To my relief, beta readers and others I polled for the most part agreed that I had done the right thing in my approach. To hide any of the ugly truths under a blanket of obliviousness wouldn’t be respectful to the memories of the men, women, and children who died for the dream of a united nation. And it wouldn’t honor those who still fight for that dream today.

****

 

 

Mysti Parker is a wife, mother, and shameless chocoholic. While her first love is romance, including five published books and an award-winning historical coming this summer, she enjoys writing flash fiction (the weirder the better) and children's stories. When she's not writing, Mysti works as a freelance editor, serves as a mentor in a 7-week writing course (F2K) and reviews books for SQ Mag, an online speculative fiction magazine. She resides in Buckner, KY with her husband, three children and too many pets.

You can find A Time for Everything at AmazonBarnes and NobleSmashwordsiTunes, and other ebook outlets.

         You can find Mysti on Facebook as well as her website, and on Twitter and Pinterest.

 

Posted by Mysti Parker 26 Aug 2015 at 01:49
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Responses to this blog

Imjustdru 26 Aug 2015 at 06:49  
I'll be the first to say you did the right thing. There are dark moments in history that we all should remember.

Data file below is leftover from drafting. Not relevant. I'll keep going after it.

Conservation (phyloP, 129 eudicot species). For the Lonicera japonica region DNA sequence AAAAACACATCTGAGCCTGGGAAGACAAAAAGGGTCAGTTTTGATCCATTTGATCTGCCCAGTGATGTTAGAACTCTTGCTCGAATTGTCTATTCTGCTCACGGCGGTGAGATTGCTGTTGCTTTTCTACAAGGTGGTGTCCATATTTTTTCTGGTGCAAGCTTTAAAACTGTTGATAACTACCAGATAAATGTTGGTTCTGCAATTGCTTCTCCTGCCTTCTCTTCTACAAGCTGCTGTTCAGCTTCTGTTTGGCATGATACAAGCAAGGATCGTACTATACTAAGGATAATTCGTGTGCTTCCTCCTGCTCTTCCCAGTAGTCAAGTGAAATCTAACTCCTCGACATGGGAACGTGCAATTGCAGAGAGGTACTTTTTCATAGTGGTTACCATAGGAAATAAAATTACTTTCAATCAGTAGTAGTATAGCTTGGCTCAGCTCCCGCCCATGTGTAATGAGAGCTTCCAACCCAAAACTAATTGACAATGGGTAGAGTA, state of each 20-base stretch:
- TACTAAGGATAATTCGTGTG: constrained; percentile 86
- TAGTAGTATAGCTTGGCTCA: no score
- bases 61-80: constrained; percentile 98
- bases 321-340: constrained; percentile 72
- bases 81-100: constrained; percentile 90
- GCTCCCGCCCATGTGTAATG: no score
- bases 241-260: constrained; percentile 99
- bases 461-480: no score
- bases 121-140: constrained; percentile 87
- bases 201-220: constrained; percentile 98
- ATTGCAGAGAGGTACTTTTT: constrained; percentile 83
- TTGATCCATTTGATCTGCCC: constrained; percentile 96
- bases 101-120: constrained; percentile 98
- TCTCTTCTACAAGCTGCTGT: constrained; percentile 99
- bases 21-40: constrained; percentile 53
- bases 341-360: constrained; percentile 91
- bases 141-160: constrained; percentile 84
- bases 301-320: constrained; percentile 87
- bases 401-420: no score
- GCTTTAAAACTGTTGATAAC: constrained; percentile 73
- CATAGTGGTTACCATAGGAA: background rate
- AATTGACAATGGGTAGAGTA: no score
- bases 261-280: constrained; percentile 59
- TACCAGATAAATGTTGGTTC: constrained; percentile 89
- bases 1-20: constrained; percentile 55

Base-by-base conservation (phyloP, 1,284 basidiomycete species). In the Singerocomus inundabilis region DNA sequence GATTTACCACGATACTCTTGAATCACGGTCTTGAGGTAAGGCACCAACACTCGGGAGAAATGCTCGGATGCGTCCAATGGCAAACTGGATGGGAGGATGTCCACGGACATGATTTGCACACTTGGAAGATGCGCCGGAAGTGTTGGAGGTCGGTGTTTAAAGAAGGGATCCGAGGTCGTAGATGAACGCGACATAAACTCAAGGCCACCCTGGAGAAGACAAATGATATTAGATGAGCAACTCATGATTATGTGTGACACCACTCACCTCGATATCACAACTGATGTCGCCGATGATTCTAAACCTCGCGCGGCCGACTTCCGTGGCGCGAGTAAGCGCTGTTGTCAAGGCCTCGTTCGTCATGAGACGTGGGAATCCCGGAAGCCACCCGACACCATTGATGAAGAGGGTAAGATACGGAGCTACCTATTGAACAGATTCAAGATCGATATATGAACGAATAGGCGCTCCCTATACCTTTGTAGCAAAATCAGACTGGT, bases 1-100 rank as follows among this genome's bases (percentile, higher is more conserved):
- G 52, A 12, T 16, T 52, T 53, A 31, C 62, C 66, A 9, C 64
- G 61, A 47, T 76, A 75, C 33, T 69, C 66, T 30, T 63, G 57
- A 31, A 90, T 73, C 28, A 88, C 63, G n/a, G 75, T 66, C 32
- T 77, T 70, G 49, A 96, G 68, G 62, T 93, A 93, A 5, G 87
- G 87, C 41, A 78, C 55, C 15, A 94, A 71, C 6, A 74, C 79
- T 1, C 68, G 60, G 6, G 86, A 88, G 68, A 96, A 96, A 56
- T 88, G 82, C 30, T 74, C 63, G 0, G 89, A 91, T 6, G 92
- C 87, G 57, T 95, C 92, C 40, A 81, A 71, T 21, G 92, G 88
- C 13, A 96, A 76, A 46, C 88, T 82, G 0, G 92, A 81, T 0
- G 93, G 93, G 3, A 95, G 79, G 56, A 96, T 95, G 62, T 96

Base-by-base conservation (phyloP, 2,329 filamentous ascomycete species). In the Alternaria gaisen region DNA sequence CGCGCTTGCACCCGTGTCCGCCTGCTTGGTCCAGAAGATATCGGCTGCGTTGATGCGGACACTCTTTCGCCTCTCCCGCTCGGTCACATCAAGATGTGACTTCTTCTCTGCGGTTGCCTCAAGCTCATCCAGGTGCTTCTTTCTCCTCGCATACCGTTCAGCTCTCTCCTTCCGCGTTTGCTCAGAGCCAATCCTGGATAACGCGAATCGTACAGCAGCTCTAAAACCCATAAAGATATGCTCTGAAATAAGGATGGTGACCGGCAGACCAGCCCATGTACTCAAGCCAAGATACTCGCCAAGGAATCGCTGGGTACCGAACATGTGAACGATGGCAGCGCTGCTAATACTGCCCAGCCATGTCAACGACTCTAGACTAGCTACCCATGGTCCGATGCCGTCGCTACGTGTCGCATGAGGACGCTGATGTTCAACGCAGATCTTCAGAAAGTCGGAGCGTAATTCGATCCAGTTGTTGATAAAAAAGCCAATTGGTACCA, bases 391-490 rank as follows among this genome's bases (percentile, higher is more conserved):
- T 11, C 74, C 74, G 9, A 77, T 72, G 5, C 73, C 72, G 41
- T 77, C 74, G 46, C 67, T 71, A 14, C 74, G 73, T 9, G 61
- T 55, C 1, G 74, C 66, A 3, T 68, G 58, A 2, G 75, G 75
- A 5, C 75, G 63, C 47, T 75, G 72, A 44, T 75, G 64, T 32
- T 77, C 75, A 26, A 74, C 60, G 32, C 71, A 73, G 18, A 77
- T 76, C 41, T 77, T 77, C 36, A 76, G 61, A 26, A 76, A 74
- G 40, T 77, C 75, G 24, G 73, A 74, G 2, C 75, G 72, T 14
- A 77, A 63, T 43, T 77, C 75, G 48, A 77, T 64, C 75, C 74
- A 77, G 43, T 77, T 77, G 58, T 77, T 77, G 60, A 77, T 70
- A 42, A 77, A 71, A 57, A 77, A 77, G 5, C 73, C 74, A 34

Mysticat 31 Aug 2015 at 18:42  
Thanks! I think so too. It's gotten a really good response so far.
Aryllia 6 Sep 2015 at 09:24  

They [African Americans] were still the victims of exploitation and violence. Veterans lost limbs and livelihoods and came home as prisoners to drug addiction.


So, from the view of someone who sees USA from news broadcasts and blog posts, it was exactly the same as it still is?
Mysticat 7 Sep 2015 at 14:23  
I wouldn't say exactly, since the Civil Rights movement changed history for the better, but yes, for many people of color and for our veterans, this scenario plays out time and time again.
Dystopianp 12 Sep 2015 at 13:05  
Are you sure about no white-washing? What if the problems come from the nouveau riche Irish and Scottish Catholics and the Mormons?

I am writing about Hawaii.

Visitors think the islands are all Aloha. The poor Hawaiians have acquired a "gim'me" or the "world owes me" attitude from the culture of poverty. The rich kids are bullies and snobs, ironically with low self worth except for their codes of dress and "stuff."

I am going to re-read Kaui Hemmings' first book and study how she white-washed without seeming to do so. She used three upper class Hawaiian teens and gave them all the negative attitudes and behaviors of the times. We watch the children grow out of their personal and social problems, issues that are the core of current Hawaii life.

I can't remember that she ever name-called or dissed the sources of these issues. Negative religious histories are totally avoided.

I am so glad you made me think about how to do this. Aloha, Marie
Mysticat 14 Sep 2015 at 16:37  
Thank you! I love to serve up some thinking fodder from time to time Social prejudices can be a delicate subject, but if you stay true to the facts, I think you're on the right track.